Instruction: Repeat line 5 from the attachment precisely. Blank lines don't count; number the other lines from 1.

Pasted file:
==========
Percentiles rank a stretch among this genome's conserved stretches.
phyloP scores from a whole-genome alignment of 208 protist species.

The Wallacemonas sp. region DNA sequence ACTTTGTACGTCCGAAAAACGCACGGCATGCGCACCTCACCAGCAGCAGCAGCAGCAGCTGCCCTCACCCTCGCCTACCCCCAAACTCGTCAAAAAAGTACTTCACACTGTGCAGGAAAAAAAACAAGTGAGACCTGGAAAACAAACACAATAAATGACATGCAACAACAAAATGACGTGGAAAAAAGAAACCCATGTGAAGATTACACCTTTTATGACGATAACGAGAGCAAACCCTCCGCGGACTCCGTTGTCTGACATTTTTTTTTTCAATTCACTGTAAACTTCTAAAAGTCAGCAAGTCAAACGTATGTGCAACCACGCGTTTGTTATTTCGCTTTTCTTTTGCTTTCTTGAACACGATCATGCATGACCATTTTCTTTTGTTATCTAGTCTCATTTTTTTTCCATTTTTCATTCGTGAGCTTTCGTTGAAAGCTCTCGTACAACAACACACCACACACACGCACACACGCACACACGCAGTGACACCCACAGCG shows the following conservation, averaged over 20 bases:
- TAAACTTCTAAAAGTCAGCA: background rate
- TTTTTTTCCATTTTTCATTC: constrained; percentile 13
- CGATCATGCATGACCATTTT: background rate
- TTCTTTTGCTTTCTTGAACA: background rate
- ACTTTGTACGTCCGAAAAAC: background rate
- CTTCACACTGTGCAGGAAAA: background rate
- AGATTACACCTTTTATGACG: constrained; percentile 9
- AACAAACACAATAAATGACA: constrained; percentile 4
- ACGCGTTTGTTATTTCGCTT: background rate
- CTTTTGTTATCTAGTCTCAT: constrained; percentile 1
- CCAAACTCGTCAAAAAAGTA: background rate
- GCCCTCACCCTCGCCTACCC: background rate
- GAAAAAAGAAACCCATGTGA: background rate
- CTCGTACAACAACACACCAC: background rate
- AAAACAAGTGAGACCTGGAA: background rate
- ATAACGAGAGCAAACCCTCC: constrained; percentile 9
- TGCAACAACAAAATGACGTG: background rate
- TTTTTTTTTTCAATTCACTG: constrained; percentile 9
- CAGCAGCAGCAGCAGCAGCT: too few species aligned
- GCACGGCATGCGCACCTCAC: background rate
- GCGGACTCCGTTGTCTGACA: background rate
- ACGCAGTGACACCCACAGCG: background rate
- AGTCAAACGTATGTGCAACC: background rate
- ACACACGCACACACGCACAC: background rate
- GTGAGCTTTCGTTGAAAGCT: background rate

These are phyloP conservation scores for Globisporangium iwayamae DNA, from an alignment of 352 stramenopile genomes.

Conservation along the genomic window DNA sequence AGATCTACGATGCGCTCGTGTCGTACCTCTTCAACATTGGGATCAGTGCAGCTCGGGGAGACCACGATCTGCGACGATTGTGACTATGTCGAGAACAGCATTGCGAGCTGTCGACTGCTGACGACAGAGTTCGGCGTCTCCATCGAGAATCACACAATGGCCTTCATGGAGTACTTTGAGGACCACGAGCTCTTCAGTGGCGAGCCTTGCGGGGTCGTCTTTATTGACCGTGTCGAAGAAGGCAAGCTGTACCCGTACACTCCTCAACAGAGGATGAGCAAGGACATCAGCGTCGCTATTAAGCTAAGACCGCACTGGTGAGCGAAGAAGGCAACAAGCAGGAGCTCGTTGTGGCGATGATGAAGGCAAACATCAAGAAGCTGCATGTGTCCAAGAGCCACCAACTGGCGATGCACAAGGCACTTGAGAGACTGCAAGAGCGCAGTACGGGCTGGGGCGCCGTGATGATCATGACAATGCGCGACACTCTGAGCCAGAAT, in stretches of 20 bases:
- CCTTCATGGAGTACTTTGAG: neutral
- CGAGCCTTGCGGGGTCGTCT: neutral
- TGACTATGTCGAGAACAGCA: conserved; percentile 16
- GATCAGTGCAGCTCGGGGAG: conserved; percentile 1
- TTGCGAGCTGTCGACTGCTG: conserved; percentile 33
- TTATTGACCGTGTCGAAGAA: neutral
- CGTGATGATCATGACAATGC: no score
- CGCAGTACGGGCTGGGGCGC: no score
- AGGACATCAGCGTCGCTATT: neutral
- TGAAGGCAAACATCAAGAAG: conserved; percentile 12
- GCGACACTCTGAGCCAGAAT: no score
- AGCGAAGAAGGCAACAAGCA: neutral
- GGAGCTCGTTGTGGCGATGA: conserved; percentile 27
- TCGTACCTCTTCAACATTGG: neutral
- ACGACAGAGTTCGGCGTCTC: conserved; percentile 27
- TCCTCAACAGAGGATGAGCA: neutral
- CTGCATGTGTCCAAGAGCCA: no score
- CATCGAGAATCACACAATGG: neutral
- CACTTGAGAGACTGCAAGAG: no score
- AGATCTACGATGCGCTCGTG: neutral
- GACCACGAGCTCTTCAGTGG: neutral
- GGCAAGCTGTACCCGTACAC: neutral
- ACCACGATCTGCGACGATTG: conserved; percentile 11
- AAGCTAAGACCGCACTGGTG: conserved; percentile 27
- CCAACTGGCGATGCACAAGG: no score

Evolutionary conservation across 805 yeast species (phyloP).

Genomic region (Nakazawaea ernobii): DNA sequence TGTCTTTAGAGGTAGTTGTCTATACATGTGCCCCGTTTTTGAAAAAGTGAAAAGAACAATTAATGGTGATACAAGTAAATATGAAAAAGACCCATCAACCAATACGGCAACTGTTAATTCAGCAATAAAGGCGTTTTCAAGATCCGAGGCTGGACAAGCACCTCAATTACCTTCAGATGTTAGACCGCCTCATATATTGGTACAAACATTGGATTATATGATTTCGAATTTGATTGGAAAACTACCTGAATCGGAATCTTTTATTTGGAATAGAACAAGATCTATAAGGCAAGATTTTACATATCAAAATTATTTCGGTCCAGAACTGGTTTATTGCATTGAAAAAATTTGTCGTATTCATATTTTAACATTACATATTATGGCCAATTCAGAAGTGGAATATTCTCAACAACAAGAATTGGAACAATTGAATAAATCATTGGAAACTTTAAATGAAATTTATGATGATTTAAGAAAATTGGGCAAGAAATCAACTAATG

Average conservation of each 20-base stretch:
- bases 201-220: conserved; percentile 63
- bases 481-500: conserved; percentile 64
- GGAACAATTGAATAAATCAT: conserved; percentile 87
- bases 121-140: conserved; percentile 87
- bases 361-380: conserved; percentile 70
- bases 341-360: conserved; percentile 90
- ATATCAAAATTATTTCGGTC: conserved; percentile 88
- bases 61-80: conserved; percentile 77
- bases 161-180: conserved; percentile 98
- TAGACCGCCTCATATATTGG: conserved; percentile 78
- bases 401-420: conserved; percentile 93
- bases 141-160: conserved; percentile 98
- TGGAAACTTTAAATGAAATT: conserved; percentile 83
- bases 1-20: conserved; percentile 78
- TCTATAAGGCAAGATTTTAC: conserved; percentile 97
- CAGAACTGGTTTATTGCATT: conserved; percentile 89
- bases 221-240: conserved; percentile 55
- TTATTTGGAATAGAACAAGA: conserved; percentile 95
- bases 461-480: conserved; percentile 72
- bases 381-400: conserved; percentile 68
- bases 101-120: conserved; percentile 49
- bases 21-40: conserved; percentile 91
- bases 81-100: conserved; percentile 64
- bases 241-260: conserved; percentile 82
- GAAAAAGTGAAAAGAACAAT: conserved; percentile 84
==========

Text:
- TTTTTTTCCATTTTTCATTC: constrained; percentile 13